Uganda’s fever spikes over age limit bid – and yet another African leader’s tenure

By Laureen Fagan - 21 September 2017 at 11:26 pm
Uganda’s fever spikes over age limit bid – and yet another African leader’s tenure

The rising tide of tension in Uganda over presidential eligibility age limits spilled into and shut down the country’s parliament building on Thursday, as the discourse among ministers inside the chambers became as contentious as the heavily-guarded streets outside in Kampala.

Opposition political leaders demanded to know why there was such a heavy security presence, amid allegations that some MPs and other political leaders have been detained in the latest round of incidents curtailing the activities of elected officials, NGOs and activists. They were told by Prime Minister Ruhakana Rugunda – who had been scheduled to address parliament – that the additional security was necessary because of threats made against the legislature as they were to introduce a bill that would remove the existing age limitation of 75 years for presidential candidates.

That move, which would allow the 73-year-old President Yoweri Museveni to run again in 2021, has sparked protest across Uganda and ultimately led to Deputy Speaker Jacob Oulanyah’s decision to adjourn.

“The speaker is not ready to chair a Parliament that is not ready to sit. This House is adjourned” until Tuesday afternoon, he said, emphatically ending a session in which the fiery rhetoric over the age limit was amplified by new outrage over the security crackdown. He also told opposition leaders that if they make statements warning there will be war in parliament, they should not be surprise when security forces are deployed. Oulanyah later appealed for calm from all Ugandans. “We do not need violence,” he added in social media messages. “With dialogue we can solve anything.”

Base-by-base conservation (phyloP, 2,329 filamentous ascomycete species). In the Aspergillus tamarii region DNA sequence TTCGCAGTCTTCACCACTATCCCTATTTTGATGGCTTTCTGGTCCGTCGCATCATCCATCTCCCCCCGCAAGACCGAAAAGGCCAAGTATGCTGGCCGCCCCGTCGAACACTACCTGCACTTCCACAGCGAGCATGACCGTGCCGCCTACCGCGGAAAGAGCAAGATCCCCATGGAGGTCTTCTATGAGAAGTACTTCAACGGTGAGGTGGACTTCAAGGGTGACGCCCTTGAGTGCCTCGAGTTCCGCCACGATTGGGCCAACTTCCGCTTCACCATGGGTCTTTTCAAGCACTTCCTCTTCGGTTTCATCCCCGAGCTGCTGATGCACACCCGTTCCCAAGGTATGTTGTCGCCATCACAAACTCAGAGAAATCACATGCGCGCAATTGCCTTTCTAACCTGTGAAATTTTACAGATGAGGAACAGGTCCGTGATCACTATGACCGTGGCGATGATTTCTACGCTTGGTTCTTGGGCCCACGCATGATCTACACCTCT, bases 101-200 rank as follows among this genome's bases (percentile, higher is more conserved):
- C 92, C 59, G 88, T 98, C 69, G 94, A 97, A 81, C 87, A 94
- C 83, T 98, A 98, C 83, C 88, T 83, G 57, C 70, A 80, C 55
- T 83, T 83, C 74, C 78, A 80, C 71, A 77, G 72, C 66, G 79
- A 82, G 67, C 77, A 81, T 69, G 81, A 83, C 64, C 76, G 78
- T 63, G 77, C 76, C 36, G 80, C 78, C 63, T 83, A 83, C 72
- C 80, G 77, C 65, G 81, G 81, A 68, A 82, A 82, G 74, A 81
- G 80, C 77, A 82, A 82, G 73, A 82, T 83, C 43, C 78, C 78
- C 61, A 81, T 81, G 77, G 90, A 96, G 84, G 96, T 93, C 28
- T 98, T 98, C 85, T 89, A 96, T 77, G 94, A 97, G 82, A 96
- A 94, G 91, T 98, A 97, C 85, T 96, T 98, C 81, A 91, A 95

Opposition MPs celebrated the decision to adjourn, after the main Forum for Democratic Change (FDC) party had notified Speaker of Parliament Rebecca Kadaga on Wednesday that the FDC planned to oppose the age limit and other proposed constitutional amendments. Yet there remains little cause for jubilation as Leader of Opposition Winnie Kiiza of FDC promised there would be no “business as usual” as Ugandan security forces surround the building and use force around the country.

Escalating tensions over the age limit debate

Ugandan police, ahead of the ill-fated Thursday parliamentary debate, banned all public protests against the age limit changes. Asan Kasingye, a spokesman for the national police, also issued a statement asking fuel dealers and petrol stations to curb sales to anyone using a container. He said the additional instructions about criminal acts followed “credible intelligence that there are wrong elements in and around Kampala, who wish to cause violence and even commit arson.”

Yet the protests continue. Police fired teargas at Makerere University students who led protest marches and threw stones on Thursday in defiance of the ban on demonstrations. Kasingye told reporters the teargas was necessary because “we are not going to allow anybody to hold protest marches.” Kampala Mayor Erias Lukwago was arrested, amid reports that some politicians – including the oft-detained former FDC presidential candidate Kifefe Kizza-Besigye – were under house arrest.

Police also shut down a Bushenyi district march against MP Raphael Magyezi, the ruling National Resistance Movement (NRM) party member who was supposed to introduce the age-limit amendment on Thursday. The protests and clashes come in a week when at least 10 students in Kampala were arrested for illegal assembly on Monday, and eight students were injured by teargas in Iganga district on Tuesday.